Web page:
Several months ago my colleague Naomi Long and I had an op-ed in The Washington Post calling for a repeal of the federal prohibition that blocks states from using their share of HIV/AIDS prevention money on syringe exchange programs. We had a hard-hitting conclusion: “As many as 300,000 Americans could contract HIV/AIDS or hepatitis C over the next decade because of a lack of access to sterile syringes. This essentially makes the national syringe ban a death sentence for drug users, their partners and children.”

Take action now to support a bill in Congress that would repeal the ban.

Last year my colleague Jasmine Tyler lost her father to HIV/AIDS that he contracted from injection drug use and it really hit our D.C. office hard. She had this to share: “From the time he found out he was HIV-positive until the day he died in April of 2007, he suffered greatly and so did our family.  Every day I know that the hell he lived through could have been avoided if only he had had access to sterile needles all the time.  It’s too late to bring him back, but every other life that can be saved should be.”

While our country spends billions of dollars on efforts to prevent the spread of HIV/AIDS, hepatitis C and other infectious diseases, the U.S. prohibits the use of prevention funds to support syringe exchange programs. This robs cities, states and private organizations of the right to do what’s best for the people, and costs taxpayers a lot of money. It’s far cheaper to distribute syringes and prevent the spread of HIV/AIDS and hepatitis than it is to treat people who contract those infectious diseases after it's too late.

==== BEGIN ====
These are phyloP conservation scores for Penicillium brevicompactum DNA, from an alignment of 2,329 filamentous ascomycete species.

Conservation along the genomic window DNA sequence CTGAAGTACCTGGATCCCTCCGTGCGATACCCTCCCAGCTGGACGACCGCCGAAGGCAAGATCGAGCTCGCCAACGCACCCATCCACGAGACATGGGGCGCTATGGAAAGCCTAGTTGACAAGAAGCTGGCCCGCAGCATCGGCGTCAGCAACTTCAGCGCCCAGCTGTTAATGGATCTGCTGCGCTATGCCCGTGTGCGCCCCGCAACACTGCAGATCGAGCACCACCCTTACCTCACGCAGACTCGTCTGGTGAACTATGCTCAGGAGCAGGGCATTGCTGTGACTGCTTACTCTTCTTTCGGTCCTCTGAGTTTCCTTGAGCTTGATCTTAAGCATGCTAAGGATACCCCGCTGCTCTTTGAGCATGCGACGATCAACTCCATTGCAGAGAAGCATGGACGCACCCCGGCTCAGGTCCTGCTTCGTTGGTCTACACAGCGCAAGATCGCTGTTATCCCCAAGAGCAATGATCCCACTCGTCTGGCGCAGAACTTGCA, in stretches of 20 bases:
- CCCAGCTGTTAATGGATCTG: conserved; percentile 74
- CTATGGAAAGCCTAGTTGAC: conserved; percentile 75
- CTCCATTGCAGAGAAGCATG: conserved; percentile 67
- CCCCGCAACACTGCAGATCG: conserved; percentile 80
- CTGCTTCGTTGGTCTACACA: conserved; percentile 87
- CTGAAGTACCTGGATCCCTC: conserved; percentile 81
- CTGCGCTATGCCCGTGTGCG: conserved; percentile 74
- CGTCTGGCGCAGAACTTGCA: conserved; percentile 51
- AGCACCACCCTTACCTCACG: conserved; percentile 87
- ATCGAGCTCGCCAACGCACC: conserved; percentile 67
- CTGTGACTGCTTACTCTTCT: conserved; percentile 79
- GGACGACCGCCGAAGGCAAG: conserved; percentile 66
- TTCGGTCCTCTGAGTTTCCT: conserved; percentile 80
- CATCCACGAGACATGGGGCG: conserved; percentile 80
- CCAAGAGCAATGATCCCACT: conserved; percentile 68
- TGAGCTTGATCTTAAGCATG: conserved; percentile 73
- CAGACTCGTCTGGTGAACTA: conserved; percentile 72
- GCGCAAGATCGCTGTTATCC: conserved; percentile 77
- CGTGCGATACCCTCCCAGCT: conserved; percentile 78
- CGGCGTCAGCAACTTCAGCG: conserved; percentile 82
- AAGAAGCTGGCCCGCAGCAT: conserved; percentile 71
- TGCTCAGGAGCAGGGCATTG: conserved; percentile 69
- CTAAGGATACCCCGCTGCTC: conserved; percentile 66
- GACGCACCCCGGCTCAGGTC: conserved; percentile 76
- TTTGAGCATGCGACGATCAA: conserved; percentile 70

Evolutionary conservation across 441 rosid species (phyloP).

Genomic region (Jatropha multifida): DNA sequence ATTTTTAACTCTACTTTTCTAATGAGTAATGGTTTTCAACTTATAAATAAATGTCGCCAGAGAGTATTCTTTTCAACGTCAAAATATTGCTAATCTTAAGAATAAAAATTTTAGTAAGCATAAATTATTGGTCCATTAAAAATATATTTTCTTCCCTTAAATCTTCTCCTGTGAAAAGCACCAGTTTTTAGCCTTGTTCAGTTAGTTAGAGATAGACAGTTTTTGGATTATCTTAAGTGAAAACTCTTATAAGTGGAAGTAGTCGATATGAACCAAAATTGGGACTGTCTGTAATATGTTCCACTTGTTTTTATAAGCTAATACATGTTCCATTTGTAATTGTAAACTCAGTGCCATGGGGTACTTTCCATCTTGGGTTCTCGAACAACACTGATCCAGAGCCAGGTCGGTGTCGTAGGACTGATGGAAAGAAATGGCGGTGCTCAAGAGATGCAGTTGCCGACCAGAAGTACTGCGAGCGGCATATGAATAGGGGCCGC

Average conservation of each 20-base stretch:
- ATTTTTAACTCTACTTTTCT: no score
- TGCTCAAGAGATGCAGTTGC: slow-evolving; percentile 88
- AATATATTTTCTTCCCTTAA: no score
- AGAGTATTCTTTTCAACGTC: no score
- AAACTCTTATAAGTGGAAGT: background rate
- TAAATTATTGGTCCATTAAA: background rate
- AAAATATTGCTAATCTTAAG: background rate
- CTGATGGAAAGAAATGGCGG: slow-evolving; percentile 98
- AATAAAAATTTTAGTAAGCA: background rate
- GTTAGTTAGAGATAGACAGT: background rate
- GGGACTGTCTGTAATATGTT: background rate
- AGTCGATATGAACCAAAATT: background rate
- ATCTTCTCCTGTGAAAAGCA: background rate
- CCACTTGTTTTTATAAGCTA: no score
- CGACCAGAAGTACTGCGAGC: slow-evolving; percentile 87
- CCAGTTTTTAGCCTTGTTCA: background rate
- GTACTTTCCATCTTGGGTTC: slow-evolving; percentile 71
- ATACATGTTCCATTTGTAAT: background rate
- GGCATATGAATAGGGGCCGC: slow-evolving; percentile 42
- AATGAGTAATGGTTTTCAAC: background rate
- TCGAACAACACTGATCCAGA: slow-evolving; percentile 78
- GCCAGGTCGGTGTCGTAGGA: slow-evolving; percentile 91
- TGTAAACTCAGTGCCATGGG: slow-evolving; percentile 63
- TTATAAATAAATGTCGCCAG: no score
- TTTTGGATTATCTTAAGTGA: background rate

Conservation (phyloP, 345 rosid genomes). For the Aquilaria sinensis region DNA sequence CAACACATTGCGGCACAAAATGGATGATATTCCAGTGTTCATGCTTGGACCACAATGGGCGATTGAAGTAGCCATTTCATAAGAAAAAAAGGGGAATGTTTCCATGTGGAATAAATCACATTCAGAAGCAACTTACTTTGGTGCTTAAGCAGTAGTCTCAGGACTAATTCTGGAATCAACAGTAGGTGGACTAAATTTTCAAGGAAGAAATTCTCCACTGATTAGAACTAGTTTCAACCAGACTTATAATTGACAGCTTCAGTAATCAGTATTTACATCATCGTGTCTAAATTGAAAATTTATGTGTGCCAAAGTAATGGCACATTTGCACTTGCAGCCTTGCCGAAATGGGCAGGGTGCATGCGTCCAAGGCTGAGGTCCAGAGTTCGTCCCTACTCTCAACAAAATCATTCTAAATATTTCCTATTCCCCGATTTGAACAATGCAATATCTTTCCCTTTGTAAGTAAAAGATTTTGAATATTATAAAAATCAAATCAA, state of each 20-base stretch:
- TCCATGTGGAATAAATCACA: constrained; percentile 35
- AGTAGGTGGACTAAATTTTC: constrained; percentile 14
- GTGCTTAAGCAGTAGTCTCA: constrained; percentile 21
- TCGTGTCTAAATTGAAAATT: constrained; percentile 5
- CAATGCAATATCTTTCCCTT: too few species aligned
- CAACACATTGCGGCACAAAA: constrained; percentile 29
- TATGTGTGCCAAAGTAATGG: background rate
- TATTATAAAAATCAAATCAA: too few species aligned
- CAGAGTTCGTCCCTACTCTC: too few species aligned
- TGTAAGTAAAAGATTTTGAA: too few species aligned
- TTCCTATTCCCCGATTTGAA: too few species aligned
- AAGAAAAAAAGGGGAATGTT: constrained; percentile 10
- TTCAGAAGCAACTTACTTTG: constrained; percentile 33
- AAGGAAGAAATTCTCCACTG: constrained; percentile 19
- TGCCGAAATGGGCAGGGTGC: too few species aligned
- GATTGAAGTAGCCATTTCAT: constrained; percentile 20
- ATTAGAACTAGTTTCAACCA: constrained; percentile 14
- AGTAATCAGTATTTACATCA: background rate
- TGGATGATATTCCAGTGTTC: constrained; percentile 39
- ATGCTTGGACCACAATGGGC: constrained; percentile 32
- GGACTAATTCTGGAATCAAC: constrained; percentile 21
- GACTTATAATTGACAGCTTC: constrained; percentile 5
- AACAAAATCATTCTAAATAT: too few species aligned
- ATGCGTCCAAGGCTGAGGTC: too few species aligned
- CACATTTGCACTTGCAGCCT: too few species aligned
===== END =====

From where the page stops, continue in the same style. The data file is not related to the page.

Last year, District of Columbia Congressional Delegate Eleanor Holmes Norton and New York Congressman Jose Serrano successfully repealed a federal ban that prohibited D.C. from spending its own budget money on syringe exchange programs. This week Rep. Serrano introduced a bill that would repeal the national syringe funding ban. If enacted, it could save hundreds of thousands of lives and millions in taxpayer dollars. Please urge your representative to support this urgent, life-saving bill.

Take action now.

Want to do more? Set up a meeting with your representative when he or she is in your district during Congress's August recess. Learn how.

Sincerely,

Bill Piper
Director of National Affairs
Drug Policy Alliance

More Information

--According to the Centers for Disease Control and Prevention (CDC), of the 415,193 people reported to be living with AIDS in the United States at the end of 2004, about 30 percent of cases are related to injection drug use, either directly (sharing contaminated syringes) or indirectly (having sex with someone who used a contaminated syringe or being born to a mother who used a contaminated syringe).